As I mentioned in my previous blog post, the discussions of racism, representation and inclusion in the knitting community have recently included conversations regarding how we can make our community more accessible to people of all incomes.
I noted the difficulties in making patterns more accessible when designers are struggling just to turn a profit, so I wanted to dedicate some space today to the actual numbers.
A few weeks ago, Casey released this January sales data. January is generally the highest sales month on Ravelry (although personally, it is always one of my weaker months). You can read through all the data, but I want to just highlight a few salient points:
Based on the total January sales income for all indie designers ($2,046,125) and the total number of indie designers with sales (10,059), the average sales total per designer on Ravelry was a whopping $203. On the BEST sales month. Average.
72% of designers, nearly 3/4, earned less than $50.
Of those 10,000+ designers, just 93 sold $3000+ worth of patterns; less 1% of designers sold at least enough patterns to equal an annual salary of about $36k.
If you subtract the top 93 designers’ earnings (I’ll assume it’s $3k each for this exercise, though it could be higher!) from the earnings total, the average monthly sales for the remaining designers (99% of us!) drops to $177/month.
My January sales put me—teeny little MediaPeruana Designs—in the top ~10% of designers, in terms of earnings, for the month; I sold $212 worth of patterns on Ravelry (which dropped to $183.75 after subtracting Ravelry fees, VAT and PayPal fees).
While it’s true that many designers have additional income streams, and some designers view pattern design as a hobby rather than a business, this snapshot is still pretty revealing—no one is getting rich designing knitting patterns. A very small percentage is even earning what could be considered a decent living.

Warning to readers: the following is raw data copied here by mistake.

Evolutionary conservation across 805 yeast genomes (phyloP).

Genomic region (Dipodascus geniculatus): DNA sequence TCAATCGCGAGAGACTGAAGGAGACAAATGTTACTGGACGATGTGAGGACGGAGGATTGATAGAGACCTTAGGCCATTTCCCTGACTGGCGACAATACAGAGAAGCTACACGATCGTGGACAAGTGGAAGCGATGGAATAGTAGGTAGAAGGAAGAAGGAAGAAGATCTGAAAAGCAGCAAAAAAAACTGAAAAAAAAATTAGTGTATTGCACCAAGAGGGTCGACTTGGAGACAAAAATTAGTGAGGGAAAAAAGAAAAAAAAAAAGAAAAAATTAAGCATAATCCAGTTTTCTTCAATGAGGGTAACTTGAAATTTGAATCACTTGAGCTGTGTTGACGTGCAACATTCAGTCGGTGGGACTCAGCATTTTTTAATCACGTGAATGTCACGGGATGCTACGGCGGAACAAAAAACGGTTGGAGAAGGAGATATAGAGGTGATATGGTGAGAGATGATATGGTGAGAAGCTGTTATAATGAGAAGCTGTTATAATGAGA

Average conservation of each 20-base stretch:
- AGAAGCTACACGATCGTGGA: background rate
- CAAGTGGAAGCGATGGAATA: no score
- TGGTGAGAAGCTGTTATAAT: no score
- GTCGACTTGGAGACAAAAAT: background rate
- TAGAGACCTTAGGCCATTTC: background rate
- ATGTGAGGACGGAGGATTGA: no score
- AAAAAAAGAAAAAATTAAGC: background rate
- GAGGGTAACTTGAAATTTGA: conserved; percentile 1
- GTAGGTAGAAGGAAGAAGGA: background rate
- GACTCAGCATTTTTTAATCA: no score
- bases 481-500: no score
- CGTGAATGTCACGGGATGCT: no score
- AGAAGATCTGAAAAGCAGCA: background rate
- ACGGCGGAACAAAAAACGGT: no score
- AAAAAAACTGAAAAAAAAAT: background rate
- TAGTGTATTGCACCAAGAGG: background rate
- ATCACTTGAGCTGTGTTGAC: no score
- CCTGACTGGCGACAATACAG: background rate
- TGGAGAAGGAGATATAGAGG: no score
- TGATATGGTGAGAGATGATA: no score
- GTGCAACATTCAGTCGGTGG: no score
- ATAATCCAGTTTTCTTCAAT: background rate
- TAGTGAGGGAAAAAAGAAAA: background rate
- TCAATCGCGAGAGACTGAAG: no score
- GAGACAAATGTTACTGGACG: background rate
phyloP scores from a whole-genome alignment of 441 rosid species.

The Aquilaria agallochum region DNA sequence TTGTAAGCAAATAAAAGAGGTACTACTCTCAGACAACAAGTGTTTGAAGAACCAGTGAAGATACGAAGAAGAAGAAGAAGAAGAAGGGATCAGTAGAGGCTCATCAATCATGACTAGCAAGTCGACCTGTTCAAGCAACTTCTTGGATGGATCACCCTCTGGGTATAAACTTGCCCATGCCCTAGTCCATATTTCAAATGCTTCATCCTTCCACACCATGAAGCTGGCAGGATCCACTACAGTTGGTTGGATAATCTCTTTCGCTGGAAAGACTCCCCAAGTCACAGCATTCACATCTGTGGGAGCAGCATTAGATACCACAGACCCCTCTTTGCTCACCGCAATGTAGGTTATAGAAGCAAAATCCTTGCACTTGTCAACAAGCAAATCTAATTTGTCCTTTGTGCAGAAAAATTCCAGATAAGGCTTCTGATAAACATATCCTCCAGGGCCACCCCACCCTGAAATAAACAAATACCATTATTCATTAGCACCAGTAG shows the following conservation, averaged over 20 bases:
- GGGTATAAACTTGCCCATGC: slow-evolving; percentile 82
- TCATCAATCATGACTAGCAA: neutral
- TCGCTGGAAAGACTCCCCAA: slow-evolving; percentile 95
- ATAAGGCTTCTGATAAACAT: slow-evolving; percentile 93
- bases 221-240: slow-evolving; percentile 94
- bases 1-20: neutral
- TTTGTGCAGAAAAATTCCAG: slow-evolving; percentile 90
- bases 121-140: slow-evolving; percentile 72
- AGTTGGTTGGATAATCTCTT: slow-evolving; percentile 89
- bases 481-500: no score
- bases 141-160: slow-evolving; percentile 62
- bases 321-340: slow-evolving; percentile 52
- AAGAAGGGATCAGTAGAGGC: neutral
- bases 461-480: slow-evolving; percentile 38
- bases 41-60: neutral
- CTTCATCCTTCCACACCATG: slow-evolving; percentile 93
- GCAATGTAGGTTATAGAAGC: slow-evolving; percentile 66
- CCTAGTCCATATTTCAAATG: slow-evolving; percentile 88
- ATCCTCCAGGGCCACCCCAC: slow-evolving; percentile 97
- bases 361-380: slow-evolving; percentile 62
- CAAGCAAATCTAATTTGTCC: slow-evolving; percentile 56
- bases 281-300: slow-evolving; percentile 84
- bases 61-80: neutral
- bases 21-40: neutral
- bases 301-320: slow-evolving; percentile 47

I bring this up because of a recent discussion in the “Patterns” forum on Ravelry that started like this:
“Good grief, the price of patterns has skyrocketed. I see that the higher the price the less likely there are for projects to be posted. I will assume designers here don’t sell many patterns over $5 … So, what’s the highest price you will pay for a pattern these days? I’ve capped my limit at $5 if it’s absolutely a pattern that is unique and I can’t find it anywhere else.”
Everyone has a budget and everyone is entitled to purchase—or not—patterns as they see fit. But to suggest, yet again, that a pattern requiring hours of work and expense isn’t worth any more than a cup of coffee demonstrates either an incomplete understanding of the design process, a firmly held belief that designers don’t deserve to earn a living designing knitting patterns, or, most likely, both. The poster’s implication is pretty clearly that designers are being greedy (SKYROCKETING!! I always find mistakes in paid patterns! $5 is plenty fair, so that’s my limit!)—when we’re actually averaging about $200/month in sales.
I’m happy to note that the majority of the comments in the thread were supportive, expressing appreciation for designers’ work and a cheerful willingness to pay a fair price for patterns, whatever that price might be. But as these types of threads seem to pop up several times a year, it’s apparent that we still have a ways to go toward accepting the idea that pattern design deserves to be compensated fairly.
I think I’m going to do a complete breakdown of the time and expenses involved in an upcoming pattern. While I do track my expenses, I’ve never tracked the actual time/labor that goes into bringing a pattern to life. Stay tuned!
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